A friend of mine told me that she can walk a mile south, a mile east, a mile north and end up back home. I first thought she lived at the north pole, but she laughed and told me that, since there was no land there, she would be unable to make the walk. She asked me to try again, so I thought for a few minutes before finally saying that I knew how to get within a few minutes of her house, but couldn’t give her an exact location. // Where does she live? // Spiciness: * out of ****
Working alone, I put two coats of paint on a wall, one before lunch and one after. Yesterday, I began at the usual time. Two hours before lunch I was joined by my good friend Aidan, who paints at the rate of 600 sqft per workday, and who left just as the first coat was finished. I promptly began the second coat, and had lunch at the usual time. One hour before quitting time, I had painted a second coat everywhere except where Aidan had painted that morning. If we each have the same workday, and if each of us works at a constant rate (albeit not necessarily the same rate as the other), what was the area of the wall? // Spiciness: *** out of ****
Earlier this week I was rob…er…exploring tombs and I accidently triggered a trap that locked me in a room. With me are a pair of plates, a few thousand tiny statues of gnats and a puzzle that should lead to my escape. I need to place specific numbers of gnats onto each of the two plates. The number of gnats on the left plate needs to be a 3-digit palindrome, while the number on the right needs to be a 4-digit palindrome, with a difference between them of 22. I remember that a palindromic number is one where if you read it forwards and backwards, it looks the same. For example, 43534 and 5885 are both palindromes. // Please send in solutions; I want to get out of here. // Spiciness: ** out of ****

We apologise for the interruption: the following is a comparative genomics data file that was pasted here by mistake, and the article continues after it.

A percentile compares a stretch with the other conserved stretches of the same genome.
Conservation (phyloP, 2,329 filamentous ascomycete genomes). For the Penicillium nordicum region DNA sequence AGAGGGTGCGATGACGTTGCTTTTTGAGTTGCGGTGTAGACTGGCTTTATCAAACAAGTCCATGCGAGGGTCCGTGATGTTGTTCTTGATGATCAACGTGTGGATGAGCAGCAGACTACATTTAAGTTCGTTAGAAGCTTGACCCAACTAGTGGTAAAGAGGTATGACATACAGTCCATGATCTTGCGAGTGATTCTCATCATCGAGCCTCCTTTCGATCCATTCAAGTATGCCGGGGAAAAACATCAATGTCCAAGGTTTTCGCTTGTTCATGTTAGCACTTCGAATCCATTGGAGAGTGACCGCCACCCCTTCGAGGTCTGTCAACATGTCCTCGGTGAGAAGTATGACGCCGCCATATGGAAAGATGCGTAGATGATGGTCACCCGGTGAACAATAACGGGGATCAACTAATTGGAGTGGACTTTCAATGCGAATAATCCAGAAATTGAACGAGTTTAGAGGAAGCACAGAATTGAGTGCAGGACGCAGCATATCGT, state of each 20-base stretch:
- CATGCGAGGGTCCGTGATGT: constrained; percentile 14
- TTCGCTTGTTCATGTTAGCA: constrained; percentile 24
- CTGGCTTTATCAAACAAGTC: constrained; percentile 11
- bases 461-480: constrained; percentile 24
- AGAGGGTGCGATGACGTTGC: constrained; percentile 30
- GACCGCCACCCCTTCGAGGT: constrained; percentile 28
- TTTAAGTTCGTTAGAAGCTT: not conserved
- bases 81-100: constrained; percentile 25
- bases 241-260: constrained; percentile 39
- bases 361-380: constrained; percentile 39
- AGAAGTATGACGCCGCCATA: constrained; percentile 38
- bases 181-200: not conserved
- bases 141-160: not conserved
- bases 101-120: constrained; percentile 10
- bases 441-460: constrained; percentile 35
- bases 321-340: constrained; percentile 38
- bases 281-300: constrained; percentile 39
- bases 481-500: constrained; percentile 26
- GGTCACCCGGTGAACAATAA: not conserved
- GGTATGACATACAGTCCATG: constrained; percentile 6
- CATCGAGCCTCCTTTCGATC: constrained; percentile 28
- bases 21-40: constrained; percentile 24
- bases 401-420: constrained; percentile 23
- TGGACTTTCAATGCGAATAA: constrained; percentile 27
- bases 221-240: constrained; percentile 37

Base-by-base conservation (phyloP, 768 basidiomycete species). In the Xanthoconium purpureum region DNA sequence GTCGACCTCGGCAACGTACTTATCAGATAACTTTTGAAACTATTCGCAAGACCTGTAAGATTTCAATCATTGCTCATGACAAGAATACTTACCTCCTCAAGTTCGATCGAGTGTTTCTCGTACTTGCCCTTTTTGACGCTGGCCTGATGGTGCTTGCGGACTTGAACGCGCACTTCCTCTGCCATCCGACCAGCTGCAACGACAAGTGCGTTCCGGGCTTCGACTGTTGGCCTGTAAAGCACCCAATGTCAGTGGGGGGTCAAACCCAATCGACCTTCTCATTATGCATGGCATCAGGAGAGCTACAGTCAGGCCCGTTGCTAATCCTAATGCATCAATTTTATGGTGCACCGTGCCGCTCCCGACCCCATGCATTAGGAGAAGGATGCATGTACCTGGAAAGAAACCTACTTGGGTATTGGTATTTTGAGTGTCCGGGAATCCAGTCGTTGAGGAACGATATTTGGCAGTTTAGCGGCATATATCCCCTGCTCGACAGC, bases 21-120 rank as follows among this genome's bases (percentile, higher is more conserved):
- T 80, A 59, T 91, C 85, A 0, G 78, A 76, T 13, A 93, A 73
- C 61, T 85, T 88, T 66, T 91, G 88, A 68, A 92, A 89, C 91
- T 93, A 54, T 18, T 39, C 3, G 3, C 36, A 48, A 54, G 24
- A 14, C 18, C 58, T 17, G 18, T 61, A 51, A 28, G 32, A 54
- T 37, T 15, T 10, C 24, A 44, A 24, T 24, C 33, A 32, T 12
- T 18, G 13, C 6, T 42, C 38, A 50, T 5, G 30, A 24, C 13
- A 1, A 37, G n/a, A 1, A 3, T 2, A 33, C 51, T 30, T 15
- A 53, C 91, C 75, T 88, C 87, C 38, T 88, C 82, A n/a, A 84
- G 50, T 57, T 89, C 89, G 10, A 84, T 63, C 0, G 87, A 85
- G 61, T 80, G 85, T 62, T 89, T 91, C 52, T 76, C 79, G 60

Cindy was asked by her teacher to subtract 3 from a certain number and then divide the result by 9. Instead, she subtracted 9 and then divided the result by 3, giving an answer of 43. What would her answer have been had she worked the problem correctly? // // (Spiciness: * out of ****)
For years you were a lonely prisoner here. But earlier today, you were brought to a courtyard to join the others, where you are all addressed by the Warden. There have been budget cuts, he explains, and the one hundred of you need to leave this facility. Whether you will be sent to another high-security facility, or set free, depends on whether you pass the following test of cleverness and teamwork. // There is a secret room not far from here, and like your individual cells, it is soundproof, lightproof, and in all other ways impervious to communication. The only object in this room is a single light switch, not connected to anything. It is currently in the off position. // In an hour, you will each be sent back to your cells. One of you will be selected at random to visit the room. While there, that prisoner may choose to flip the switch or not. No other actions will be permitted. Then another prisoner will be chosen at random. And again and again and again, over and over, always at random. // At any point, any of you may declare that all of you have visited the room. If the declaration is true, you will all go free. If not, then you will never again see the light of day. // You have one hour to formulate your strategy. // How will you arrange for everyone to go free? // Note: you have no idea how often prisoners will be sent to the room. Any solution whereby you try to “run out the clock” will be considered incorrect. A correct solution is one for which a declaration proves that all prisoners have visited the room at least once each. // Oh, one last thing: if it’s still not enough of a challenge for you, try solving the variant in which the switch starts in a random position. // (Spiciness: **** out of ****)
I have four lengths of rope. I hold them so that you can see all eight ends, but you can’t tell which end connects to which other end. You pick a pair of ends, and I tie them together. We repeat — you pick, I tie — until we run out of ends. // What’s the expected value of the number of loops you’ll have at the end? Or, in plain English, if we play this game a zillion times, what’s the average number of loops I’ll get per game? Note: the correct answer is not a whole number.